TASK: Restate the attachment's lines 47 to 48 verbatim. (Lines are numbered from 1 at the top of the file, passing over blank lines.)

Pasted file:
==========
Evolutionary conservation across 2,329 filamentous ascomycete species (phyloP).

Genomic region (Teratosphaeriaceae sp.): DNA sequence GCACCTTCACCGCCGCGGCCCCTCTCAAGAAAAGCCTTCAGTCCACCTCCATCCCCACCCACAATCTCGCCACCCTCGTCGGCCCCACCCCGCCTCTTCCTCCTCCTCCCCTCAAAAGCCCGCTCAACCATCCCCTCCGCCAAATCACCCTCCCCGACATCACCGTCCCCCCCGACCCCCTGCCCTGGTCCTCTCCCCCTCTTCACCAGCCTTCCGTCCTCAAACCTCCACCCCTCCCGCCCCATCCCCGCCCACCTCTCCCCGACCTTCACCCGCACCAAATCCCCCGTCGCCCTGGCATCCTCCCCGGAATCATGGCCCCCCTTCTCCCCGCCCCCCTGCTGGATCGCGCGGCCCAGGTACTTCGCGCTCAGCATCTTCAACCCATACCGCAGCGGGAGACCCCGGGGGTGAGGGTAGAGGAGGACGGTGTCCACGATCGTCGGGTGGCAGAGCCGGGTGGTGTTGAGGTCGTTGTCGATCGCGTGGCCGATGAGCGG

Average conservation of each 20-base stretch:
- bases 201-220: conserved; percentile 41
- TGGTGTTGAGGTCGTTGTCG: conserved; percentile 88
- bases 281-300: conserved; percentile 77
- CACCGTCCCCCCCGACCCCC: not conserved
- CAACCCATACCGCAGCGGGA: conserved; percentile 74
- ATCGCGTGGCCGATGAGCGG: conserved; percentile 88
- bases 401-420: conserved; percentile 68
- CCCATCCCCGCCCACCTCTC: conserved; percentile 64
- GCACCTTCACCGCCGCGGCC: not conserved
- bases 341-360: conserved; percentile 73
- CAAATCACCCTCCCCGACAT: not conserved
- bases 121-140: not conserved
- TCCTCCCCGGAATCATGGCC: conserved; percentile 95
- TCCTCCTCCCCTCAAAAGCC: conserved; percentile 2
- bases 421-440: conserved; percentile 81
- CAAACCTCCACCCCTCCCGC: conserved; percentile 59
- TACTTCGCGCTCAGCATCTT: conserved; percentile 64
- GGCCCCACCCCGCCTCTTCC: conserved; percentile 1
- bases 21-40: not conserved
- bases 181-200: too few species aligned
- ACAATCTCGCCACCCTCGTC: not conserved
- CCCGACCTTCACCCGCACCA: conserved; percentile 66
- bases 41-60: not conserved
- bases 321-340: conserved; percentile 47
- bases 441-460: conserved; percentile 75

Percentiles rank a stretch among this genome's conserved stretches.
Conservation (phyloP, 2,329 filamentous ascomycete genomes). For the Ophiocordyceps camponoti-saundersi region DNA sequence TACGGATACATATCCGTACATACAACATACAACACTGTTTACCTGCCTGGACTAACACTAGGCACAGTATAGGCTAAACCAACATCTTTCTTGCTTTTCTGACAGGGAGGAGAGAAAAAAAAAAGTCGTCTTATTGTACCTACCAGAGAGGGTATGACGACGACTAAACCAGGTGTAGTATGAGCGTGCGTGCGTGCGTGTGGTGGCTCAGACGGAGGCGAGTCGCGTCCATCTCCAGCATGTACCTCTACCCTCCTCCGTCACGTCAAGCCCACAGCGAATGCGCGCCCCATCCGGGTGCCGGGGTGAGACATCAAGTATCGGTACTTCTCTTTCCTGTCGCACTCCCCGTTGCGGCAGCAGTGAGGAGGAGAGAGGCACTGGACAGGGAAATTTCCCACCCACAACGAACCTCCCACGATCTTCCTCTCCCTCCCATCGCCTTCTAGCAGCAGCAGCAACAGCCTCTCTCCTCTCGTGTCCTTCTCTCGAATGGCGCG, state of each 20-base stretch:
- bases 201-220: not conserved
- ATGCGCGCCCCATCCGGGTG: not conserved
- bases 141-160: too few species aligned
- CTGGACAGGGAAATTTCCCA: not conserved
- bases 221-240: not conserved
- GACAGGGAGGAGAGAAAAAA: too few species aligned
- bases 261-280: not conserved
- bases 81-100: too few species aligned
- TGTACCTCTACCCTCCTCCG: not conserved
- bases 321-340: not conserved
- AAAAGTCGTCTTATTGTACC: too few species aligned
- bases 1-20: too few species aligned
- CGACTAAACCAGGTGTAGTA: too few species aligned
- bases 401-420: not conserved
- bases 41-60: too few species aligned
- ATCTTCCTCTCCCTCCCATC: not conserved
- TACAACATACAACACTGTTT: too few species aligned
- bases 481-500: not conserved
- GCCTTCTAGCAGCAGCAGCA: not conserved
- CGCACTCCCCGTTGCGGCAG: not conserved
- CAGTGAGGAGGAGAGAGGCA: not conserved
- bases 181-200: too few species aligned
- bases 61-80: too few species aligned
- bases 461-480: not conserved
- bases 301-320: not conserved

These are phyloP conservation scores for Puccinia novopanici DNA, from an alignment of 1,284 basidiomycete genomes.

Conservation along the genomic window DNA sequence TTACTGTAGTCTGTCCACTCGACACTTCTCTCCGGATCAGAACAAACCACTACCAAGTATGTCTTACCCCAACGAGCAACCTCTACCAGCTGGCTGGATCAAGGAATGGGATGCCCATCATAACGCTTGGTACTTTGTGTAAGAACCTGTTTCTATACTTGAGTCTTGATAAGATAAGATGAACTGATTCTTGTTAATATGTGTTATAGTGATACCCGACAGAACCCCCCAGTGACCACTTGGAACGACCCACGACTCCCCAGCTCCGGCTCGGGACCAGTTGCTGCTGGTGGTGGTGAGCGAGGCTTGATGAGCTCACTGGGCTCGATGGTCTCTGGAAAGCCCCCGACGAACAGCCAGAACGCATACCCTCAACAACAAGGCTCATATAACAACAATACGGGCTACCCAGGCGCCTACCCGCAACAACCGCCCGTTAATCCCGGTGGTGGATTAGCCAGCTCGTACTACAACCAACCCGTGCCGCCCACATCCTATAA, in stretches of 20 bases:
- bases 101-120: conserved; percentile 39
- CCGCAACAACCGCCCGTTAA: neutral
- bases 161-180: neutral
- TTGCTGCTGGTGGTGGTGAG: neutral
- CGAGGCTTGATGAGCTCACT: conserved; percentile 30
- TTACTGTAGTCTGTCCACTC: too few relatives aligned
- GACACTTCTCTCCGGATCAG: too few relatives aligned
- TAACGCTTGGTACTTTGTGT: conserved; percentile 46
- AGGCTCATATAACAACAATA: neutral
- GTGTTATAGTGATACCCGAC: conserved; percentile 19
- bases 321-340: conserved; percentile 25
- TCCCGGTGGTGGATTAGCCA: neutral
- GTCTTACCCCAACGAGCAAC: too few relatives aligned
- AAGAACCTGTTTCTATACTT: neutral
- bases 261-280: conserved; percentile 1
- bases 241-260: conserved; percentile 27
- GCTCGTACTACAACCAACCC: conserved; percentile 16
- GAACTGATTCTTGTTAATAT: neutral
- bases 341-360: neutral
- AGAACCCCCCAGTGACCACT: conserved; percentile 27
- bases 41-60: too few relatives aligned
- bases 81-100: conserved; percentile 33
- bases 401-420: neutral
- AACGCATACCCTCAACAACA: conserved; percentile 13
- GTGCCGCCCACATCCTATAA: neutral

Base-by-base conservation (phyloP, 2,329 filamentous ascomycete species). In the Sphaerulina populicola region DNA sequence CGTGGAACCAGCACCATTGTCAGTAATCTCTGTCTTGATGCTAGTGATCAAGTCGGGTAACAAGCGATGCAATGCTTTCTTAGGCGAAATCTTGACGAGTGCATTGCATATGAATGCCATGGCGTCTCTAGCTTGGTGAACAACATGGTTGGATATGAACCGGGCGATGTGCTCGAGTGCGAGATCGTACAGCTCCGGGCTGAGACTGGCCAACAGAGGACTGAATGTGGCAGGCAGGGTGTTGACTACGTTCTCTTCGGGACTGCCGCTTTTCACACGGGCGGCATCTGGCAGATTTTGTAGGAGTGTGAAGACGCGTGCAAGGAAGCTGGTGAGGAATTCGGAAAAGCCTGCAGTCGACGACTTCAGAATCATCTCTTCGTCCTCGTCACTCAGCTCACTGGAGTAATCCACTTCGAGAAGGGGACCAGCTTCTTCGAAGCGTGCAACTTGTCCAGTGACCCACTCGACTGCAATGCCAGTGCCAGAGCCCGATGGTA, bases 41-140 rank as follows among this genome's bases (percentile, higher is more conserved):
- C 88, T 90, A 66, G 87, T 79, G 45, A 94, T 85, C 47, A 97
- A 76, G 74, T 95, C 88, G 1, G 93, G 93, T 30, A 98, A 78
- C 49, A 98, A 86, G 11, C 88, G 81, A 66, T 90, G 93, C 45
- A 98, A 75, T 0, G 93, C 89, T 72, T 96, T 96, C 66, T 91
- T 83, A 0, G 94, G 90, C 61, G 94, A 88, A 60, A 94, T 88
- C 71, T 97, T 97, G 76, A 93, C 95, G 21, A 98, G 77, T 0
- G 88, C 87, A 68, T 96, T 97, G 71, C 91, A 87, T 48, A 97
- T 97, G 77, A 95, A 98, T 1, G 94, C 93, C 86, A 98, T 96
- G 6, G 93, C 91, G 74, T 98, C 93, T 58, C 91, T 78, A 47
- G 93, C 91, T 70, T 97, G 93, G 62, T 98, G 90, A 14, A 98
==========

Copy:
- TACAACATACAACACTGTTT: too few species aligned
- bases 481-500: not conserved